When answering the question of investing in property versus shares the important thing to remember is that this is a question purely based on preference, risk and return, not one of tax effectiveness because if these two very different products are used in the same way, both can provide the same tax benefits.
For a while now some Financial Planners have been preaching how shares have been a better investment than Property; over the last few years few would argue, that is until share prices plummeted recently.
When investing in Real Estate you will find that over recent history say the last 50 years, you would have trouble finding a time when prices have fallen more than 10%. However with stocks and shares whilst you can make quick gains you are exposed to equally large and sudden losses.
Andrew (Twiggy) Forrest of Fortescue Metal fame was listed as being worth $13 Billion just months ago but with the recent decline in FMG share prices his wealth has dropped to $1.3 Billion robbing him of his short lived crown as Australia’s wealthiest person.
Now the rise and fall are fine and just a normal part to investing in shares. The thing with shares is that the people who will usually get caught out are the novice investors who jumped on to late and paid $12 odd dollars a share because everyone else was making profits. These people still own the same shares which are now worth $1.29 or there about. This can happen in reverse, however usually happens to the professionals who study the markets as a job.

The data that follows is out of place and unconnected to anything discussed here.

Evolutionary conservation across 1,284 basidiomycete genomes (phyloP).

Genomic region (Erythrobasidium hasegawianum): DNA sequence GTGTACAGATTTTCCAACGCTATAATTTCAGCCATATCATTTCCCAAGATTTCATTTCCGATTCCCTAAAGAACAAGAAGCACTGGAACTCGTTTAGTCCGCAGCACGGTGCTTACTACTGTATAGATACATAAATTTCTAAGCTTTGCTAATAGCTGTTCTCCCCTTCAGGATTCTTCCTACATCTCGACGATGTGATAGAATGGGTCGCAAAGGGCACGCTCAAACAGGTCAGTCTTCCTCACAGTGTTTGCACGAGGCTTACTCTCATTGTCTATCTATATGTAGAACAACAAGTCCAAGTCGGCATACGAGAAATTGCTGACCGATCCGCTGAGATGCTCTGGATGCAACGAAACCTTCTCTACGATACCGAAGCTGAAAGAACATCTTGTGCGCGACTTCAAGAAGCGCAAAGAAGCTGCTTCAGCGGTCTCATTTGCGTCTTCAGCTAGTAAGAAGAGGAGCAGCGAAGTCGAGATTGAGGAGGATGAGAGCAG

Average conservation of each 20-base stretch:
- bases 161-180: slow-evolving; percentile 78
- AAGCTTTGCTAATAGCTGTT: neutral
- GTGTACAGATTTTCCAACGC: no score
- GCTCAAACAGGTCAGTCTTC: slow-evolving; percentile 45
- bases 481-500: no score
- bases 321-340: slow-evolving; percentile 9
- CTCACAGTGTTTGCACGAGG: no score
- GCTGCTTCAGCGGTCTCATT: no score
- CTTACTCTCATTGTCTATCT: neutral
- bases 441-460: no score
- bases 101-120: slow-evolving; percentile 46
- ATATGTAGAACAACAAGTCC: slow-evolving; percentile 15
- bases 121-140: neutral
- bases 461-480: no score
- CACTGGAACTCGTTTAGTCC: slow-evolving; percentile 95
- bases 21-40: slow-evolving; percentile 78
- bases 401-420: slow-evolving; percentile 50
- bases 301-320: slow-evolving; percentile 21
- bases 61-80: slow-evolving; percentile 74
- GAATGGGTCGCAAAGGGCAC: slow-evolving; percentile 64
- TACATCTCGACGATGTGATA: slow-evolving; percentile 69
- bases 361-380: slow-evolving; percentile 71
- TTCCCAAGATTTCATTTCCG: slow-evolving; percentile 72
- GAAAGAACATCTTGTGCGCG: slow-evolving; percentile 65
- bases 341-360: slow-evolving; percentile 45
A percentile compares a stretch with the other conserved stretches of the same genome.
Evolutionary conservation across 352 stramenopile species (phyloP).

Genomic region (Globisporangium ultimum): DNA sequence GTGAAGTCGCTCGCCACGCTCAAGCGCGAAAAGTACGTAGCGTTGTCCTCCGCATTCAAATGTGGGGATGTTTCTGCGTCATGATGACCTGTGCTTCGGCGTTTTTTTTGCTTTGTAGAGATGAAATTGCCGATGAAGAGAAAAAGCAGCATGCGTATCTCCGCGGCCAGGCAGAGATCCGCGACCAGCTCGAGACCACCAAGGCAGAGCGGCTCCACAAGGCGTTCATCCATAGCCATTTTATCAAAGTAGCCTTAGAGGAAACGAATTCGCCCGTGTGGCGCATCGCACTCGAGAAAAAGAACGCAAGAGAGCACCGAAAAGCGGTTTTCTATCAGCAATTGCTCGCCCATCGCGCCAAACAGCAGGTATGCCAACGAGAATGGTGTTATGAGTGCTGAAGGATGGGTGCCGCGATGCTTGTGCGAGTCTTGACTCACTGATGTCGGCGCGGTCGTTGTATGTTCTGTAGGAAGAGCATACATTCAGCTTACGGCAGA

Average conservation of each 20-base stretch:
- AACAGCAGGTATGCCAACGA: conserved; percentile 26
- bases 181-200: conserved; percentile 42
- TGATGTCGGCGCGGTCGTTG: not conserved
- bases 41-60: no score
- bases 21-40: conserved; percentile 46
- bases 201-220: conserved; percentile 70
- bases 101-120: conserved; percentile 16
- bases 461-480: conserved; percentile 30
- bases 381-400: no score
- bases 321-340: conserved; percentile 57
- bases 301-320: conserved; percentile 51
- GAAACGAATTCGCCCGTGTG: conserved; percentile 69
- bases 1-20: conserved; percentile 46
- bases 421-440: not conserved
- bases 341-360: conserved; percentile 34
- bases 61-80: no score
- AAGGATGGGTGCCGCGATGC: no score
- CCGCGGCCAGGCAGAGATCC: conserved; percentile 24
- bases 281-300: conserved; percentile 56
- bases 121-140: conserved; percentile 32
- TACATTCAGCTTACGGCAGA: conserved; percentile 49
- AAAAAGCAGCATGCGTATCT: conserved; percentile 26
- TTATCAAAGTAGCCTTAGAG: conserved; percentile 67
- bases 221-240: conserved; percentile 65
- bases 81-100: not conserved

If the same investor spent his money on property they may be down about 5% at the moment which is a normal part of any property cycle, the idea is to be in a position to ride out the storm as property always eventually recovers and goes up, up, up. This unfortunately can’t be said for shares which sometimes completely collapse leaving the investors substantially out of pocket.
In short both investments involve risk; the difference is the size of the risk. If you can hold on through the tough spells property always increases in value over time.
The only question you need to ask as an investor is how long I will have to wait to double my money; the answer is usually 7-9 years. With shares this increase can happen a lot quicker but you can also lose the lot just as fast.